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Field to Fabric
Field to Fabric
Jute is an annual single-stemmed plant which grows to a height of 8 to 12ft. It is sown between mid- February and mid-May according to the rainfall and type of land and harvested between mid-June and September. The fibre formed out of jute is ordinarily white and pinkish in colour. Jute plants are ready for harvesting in about four months after sowing. They are cut close to the ground and tied together in bundles. The first process is that of stripping in which the fibre, which is situated in the outer layer of the stem, is extracted. After this the plants are steeped in running or stagnant water for 12/25 days to bring about a fermentation process which dissolves the soft tissue surrounding the fibre. The effect of this process, known as Retting, is that fibre can be easily separated from the stem. After stripping, the fibre is washed and then dried in the sun for two or three days. Once dried, it is made up into bundles for marketing. The manufacturing of jute cloth entails first the production of yarn and then the weaving of the yarn into different varieties of jute fabric.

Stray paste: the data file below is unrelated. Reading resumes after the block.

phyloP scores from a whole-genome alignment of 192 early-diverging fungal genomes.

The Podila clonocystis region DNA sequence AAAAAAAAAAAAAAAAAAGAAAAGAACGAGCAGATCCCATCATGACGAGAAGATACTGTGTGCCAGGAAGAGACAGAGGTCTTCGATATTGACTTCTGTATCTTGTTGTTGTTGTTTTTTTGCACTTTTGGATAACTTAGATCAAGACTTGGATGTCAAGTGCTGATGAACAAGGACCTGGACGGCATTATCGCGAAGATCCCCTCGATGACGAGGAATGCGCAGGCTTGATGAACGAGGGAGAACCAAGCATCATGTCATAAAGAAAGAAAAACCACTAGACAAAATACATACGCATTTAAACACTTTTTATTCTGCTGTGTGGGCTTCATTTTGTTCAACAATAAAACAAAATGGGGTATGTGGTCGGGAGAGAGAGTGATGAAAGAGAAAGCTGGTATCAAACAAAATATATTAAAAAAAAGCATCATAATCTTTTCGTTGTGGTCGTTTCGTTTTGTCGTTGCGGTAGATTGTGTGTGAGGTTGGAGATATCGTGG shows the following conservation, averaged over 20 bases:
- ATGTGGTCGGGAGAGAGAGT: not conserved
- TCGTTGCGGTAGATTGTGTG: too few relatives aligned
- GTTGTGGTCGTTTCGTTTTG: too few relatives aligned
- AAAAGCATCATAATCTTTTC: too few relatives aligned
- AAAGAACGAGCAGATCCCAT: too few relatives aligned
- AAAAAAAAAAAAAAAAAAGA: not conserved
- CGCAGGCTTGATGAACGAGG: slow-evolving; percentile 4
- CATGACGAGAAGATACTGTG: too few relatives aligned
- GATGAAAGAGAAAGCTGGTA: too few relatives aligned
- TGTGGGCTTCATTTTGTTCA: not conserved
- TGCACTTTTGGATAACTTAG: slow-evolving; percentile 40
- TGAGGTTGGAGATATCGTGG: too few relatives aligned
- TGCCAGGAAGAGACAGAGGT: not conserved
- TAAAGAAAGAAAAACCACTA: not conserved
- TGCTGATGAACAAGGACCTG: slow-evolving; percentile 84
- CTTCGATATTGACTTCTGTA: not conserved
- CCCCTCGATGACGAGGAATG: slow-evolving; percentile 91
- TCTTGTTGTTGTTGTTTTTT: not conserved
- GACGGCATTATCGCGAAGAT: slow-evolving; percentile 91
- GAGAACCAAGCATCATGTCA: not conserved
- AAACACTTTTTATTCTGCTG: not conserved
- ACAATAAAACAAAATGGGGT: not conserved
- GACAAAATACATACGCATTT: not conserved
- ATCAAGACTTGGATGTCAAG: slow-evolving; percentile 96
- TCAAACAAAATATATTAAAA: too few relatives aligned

The principal stages of manufacture are
The blending of fibre of varying qualities and grades in such a manner as to ensure that the different lots produced of each type of yarn are uniform in strength and colour. It also softens the fibre.
A series of processes having the effect of straightening out the fibre into a continuous ribbon called sliver.
This is the final stage of yarn production.
The yarn is then wound in cops which are used for future processing.
The final operation of the manufacturing process is the packing of the cloth and the bags into bales and rolls for shipment.